Social media has become integral to everyone’s life, with millions of people using it every day. While it has many advantages, it can also significantly impact various aspects of your life, including child custody outcomes.
You should minimize your social media use if you’re currently addressing child custody disputes. When deciding custody issues, the court considers the parents’ behavior and conduct, including their social media activity.
1. Your posts are evidence against you
Anything you post on social media can be used as evidence in court. This includes pictures, videos and comments you make, or others make on your behalf. For example, posting pictures of yourself engaging in risky behavior could raise questions about your ability to provide a safe and stable environment for your child. Posting videos that reveal personal details about your child (such as their full name, their school, where they participate in activities) could raise questions about how seriously you take your child’s safety.
Likewise, negative comments about your ex-spouse or their family can show that you are unwilling to foster a positive relationship between the child and the other parent. Sometimes, the posts do not even have to be directly about your ex. Joining a social media group called “My child’s other parent is a dead beat” (just for example) does not send the message that you respect your co-parent. Therefore, it’s essential to be careful about your post and think about how others could perceive it. You may not be able to control what others say or post, but you can control if you delete it or not. Make sure you set boundaries with your friends and family that your social media accounts are not a parent-bashing platforms.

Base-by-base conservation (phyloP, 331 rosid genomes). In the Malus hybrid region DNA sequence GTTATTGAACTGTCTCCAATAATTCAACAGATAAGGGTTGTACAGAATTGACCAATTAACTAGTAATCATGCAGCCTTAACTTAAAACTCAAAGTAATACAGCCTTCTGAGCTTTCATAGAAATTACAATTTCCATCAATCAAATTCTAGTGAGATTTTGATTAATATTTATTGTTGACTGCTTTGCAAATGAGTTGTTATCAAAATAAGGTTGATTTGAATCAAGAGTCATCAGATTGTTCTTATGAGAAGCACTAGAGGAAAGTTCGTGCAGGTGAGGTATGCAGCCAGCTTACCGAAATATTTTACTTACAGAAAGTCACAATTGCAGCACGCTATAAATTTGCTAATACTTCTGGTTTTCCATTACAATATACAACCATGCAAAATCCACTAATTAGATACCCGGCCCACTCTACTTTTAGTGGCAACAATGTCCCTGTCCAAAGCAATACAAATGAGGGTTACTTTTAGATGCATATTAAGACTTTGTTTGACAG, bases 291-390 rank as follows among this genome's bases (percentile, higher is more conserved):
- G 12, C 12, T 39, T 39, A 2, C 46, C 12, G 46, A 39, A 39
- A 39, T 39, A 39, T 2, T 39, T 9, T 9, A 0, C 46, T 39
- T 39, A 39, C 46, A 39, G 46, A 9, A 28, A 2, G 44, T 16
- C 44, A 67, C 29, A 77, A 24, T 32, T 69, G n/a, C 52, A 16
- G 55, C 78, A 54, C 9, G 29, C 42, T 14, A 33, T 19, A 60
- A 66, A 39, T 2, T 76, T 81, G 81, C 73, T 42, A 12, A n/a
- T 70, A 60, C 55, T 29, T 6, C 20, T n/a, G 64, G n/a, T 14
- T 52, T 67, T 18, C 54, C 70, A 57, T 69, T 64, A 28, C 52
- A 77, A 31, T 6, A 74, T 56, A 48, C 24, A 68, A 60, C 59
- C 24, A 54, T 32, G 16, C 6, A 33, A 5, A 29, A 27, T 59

2. Your social media activity can reflect your parenting capability
How you behave on social media can reflect your parenting style and values. It can be seen as a positive factor in your custody case if you (safely) post about your children, share their accomplishments and milestones, and show that you’re involved in their lives.
On the other hand, if you use your platform to rail against your child’s education system, health needs, their friends and family, or be otherwise combative or aggressive, it will lead to questions about your judgment.
3. Your social media activity can impact your mental health
Social media can be a source of stress and anxiety, especially during a divorce or custody battle. Negative comments or messages from your ex-spouse or their family may add to the emotional burden of the situation.
Moreover, spending too much time on social media can affect your mental health and ability to focus on your children’s needs.
Your posts, comments and behavior on social media can be used as evidence against you, reflect your parenting style and impact your mental health. Therefore, you must be careful about social media usage to secure a positive custody outcome. To the extent possible, consider stepping away from social media while your case is pending. At the very least, ensure that all of your accounts are set to “private,” look through your contacts and followers to remove anyone who may be aligned with your ex, and keep your posting to a minimum.